Their results are in some cases surprising. They lead to the conclusion that malware policies now implemented and pursued by heavily funded public-private projects are not optimific.

Policy makers however need to be careful evaluating these existing projects, because these do serve a very important cause, even if they might in the end not prove to be as effective as hoped or assumed at their start.

But evidently, there's much more to be gained by a relatively small coordinated effort than suspected.


Reliability, Validity, Comparability and Practical Utility of Cybercrime-Related Data, Metrics, and Information

With an increasing pervasiveness, prevalence and severity of cybercrimes, various metrics, measures and statistics have been developed and used to measure various aspects of this phenomenon.

Cybercrime-related data, metrics, and information, however, pose important and difficult dilemmas regarding the issues of reliability, validity, comparability and practical utility. While many of the issues of the cybercrime economy are similar to other underground and underworld industries, this economy also has various unique aspects. For one thing, this industry also suffers from a problem partly rooted in the incredibly broad definition of the term “cybercrime”.

Nir Kshetri's article on cybercrime reports seeks to provide insights and analysis into this phenomenon, which is expected to advance our understanding into cybercrime-related information.

Although this short article has only been downloaded approximately 600 times, it is well worth the read. In fact, it should be prescribed literature for anyone involved in cybercrime decision making.


nederland aantrekkelijk voor cybercriminelen

This opening item of Sunday's prime time national news was quite frankly too horrific to ignore. In short, it states that the Netherlands are too attractive for cybercriminals because of our stable and fast internet infrastructure. After this true statement, our 'strict privacy laws' are named as a cause of the small chance to get caught. From there, things get really ugly really fast.

News items like these, broadcast at prime time, have a major influence on public opinion. So, unfortunately, do confusing and hardly nuanced news items. And public opinion, wrong as it may be, strongly influences policy makers. And policy makers rushing to address the emotional needs of the public can make very wrong and ineffective policies based on very wrong assumptions which are, in turn, based on very wrong figures and 'factfinding'.

This holds especially true for the technically complicated cybercrime field - and is therefor a dangerous development.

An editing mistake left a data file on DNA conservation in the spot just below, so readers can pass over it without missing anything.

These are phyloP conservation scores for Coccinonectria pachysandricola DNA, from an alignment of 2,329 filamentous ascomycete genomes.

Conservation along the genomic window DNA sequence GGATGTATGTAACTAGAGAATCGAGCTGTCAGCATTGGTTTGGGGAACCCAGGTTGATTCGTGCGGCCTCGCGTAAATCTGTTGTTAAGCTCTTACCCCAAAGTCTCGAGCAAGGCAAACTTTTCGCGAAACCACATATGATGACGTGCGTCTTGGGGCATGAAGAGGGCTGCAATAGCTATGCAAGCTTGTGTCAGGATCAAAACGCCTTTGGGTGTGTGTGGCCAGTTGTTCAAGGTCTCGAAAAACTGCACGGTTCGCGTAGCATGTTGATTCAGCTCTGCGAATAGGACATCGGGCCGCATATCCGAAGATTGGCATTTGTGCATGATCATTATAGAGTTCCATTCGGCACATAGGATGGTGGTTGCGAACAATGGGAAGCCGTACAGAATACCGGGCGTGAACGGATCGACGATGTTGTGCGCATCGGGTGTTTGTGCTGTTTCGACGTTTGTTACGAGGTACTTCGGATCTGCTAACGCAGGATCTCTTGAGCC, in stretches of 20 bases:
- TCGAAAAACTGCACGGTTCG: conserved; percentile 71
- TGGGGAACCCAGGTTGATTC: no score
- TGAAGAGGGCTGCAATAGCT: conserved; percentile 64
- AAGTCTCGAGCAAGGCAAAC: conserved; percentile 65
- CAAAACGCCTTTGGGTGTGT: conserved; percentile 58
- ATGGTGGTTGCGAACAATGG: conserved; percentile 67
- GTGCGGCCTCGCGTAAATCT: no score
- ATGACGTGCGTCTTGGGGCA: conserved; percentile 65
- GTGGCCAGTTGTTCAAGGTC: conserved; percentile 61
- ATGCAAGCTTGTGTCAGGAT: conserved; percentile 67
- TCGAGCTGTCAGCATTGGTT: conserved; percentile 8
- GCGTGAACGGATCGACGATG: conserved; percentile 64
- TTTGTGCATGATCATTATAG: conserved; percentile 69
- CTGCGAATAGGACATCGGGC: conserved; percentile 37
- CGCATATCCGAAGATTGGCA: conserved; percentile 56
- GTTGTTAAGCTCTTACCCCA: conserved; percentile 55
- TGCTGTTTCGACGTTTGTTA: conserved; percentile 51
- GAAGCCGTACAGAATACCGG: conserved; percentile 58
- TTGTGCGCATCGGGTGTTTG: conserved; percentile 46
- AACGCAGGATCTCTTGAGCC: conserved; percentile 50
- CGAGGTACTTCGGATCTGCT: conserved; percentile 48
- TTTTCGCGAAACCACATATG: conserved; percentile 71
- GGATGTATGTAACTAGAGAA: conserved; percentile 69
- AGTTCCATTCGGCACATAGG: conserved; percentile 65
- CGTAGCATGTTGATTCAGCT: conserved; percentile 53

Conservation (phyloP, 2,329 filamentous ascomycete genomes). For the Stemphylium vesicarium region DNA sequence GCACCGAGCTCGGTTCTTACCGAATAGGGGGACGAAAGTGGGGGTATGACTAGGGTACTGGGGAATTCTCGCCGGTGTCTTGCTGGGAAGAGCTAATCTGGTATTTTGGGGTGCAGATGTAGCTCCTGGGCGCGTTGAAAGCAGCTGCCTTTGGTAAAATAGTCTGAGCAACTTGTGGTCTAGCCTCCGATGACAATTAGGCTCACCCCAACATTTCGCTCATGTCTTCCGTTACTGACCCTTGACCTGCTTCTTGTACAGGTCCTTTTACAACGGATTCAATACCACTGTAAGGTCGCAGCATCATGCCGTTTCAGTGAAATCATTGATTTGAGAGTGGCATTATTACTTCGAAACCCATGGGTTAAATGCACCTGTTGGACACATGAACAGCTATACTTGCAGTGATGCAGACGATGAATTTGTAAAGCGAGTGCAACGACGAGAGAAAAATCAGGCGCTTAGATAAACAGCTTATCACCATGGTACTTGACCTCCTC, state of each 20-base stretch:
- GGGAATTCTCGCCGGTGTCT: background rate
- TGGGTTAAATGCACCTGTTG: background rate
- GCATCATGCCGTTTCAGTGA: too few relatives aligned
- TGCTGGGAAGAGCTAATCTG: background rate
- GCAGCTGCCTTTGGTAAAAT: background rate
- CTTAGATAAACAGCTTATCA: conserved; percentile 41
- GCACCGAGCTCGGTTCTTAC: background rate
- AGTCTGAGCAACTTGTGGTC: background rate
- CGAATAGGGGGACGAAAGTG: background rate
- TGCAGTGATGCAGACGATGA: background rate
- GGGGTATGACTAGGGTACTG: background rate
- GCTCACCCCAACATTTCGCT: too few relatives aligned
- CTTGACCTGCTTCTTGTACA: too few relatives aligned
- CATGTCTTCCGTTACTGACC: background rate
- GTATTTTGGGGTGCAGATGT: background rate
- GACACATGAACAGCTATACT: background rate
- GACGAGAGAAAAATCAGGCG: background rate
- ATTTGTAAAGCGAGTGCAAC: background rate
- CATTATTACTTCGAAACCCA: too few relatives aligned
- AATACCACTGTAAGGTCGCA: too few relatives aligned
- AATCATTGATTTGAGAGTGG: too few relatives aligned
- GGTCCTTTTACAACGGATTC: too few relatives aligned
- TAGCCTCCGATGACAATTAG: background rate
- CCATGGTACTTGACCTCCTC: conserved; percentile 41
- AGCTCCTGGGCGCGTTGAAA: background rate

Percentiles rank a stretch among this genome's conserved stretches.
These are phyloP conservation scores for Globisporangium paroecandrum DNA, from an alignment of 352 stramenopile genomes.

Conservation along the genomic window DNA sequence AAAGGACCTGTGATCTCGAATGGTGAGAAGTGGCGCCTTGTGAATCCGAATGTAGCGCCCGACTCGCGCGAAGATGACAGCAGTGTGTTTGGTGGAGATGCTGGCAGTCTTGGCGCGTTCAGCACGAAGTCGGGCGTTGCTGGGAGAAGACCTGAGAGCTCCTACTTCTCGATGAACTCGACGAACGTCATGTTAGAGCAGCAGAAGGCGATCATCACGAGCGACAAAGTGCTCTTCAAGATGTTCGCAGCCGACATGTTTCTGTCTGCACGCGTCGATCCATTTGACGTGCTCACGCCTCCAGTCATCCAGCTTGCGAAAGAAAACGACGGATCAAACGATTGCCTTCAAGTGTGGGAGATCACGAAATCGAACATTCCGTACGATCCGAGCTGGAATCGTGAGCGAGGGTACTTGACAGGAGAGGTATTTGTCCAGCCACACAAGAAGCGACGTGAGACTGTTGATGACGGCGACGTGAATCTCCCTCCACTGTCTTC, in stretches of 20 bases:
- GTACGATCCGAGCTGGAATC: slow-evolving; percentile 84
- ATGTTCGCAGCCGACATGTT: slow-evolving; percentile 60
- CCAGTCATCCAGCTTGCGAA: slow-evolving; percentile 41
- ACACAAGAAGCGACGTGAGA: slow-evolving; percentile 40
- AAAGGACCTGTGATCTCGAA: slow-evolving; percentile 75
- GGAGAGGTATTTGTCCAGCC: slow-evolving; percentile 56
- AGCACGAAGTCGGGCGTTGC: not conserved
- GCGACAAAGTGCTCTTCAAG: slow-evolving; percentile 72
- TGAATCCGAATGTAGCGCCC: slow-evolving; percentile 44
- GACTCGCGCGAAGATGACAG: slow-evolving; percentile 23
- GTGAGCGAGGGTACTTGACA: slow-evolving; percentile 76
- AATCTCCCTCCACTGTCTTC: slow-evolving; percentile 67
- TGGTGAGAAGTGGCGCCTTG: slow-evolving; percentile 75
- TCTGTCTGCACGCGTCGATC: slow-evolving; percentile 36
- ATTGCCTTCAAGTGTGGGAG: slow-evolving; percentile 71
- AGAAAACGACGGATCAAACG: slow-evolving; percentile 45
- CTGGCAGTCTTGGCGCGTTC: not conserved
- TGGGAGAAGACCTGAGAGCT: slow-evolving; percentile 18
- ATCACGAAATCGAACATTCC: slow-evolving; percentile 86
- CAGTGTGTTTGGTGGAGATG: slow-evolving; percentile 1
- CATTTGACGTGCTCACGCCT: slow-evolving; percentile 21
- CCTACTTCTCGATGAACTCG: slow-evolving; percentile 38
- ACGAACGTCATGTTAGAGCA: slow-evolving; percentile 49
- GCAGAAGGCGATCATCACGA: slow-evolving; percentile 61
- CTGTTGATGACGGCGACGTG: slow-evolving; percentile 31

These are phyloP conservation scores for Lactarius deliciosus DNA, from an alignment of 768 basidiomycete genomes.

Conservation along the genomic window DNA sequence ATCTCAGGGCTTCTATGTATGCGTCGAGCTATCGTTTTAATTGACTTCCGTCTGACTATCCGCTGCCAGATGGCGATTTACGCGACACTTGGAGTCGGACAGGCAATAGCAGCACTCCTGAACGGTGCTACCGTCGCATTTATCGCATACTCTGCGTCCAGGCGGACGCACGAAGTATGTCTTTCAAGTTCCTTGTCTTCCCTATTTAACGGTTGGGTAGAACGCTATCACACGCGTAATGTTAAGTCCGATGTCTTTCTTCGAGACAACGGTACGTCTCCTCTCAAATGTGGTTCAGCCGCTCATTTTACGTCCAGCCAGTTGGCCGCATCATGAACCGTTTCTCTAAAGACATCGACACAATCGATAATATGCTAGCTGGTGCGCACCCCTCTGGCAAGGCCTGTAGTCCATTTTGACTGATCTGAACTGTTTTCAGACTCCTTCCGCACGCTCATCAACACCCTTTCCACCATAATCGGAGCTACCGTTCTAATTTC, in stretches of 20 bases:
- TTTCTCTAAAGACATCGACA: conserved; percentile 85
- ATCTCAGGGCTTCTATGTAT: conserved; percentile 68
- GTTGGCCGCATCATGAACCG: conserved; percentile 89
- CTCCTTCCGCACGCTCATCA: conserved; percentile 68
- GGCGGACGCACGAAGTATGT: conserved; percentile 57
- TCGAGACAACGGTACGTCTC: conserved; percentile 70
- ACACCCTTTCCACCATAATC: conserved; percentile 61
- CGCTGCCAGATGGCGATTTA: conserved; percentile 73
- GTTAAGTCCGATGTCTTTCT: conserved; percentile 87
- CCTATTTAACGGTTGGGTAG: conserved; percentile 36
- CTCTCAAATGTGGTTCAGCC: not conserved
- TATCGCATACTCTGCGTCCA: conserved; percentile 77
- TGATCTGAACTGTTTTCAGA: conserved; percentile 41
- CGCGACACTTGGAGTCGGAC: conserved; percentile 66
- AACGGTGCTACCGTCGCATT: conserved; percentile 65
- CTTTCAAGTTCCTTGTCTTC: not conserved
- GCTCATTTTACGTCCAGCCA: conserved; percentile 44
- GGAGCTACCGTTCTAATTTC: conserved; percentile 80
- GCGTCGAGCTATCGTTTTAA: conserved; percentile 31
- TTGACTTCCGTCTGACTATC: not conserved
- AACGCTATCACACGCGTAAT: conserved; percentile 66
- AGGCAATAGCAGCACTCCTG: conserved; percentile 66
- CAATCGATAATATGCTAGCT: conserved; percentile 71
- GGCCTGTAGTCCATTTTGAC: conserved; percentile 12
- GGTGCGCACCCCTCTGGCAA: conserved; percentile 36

cybercrime and virtual offender convergence settings

Soudijn and Zegers provide an interesting look into the world of the (semi)organized online carding scene, based on a case with multiple Dutch money mules in 2008. The case was picked up by the press and some money mules were convicted of laundering. The Dutch police secured an online forum which ran for years, containting 150.000+ 'public' posts and 60.000+ 'private' ones.

Earlier research referenced by the authors showed that "The network didn’t have a typical core-periphery structure. Central network positions were not scarce but cooperation seemed to be self organized without central direction.. Basically, this means that criminal cooperation networks form naturally and successfully on these types of fora.

The authors conclude with policy recommendations for disturbing these online criminal convergence settings based on the criminological theories of situational crime prevention. However, their recommendations should be critically reviewed.


zicht op high tech crime

The paper concludes that based on the answers received, how official registration of crime as cybercrime is done through Statistics Netherlands and the non-uniformity in cybercrime definition, the risk of a very high dark number in criminal statistics regarding cybercrime is very realistic.

The main reasons for this are that different operational levels at the police force and the prosecutor's office adhere to different definitions of cybercrime and that none of the two most common definitions are reflected by categories in the official crime statistics.


the stakes are high (tech)

The thesis focuses on the problems around cybercrime targeting financial institutions. Three noteworthy results, in my opinion, stand out:

First of all, she uses the stakeholder-model in a different perspective (problem-oriented instead of organization-oriented). This approach seems to work well for these complex problems, although problems of definition and the attribution of responsibility are persistent across stakeholders.



Cybercrime Journal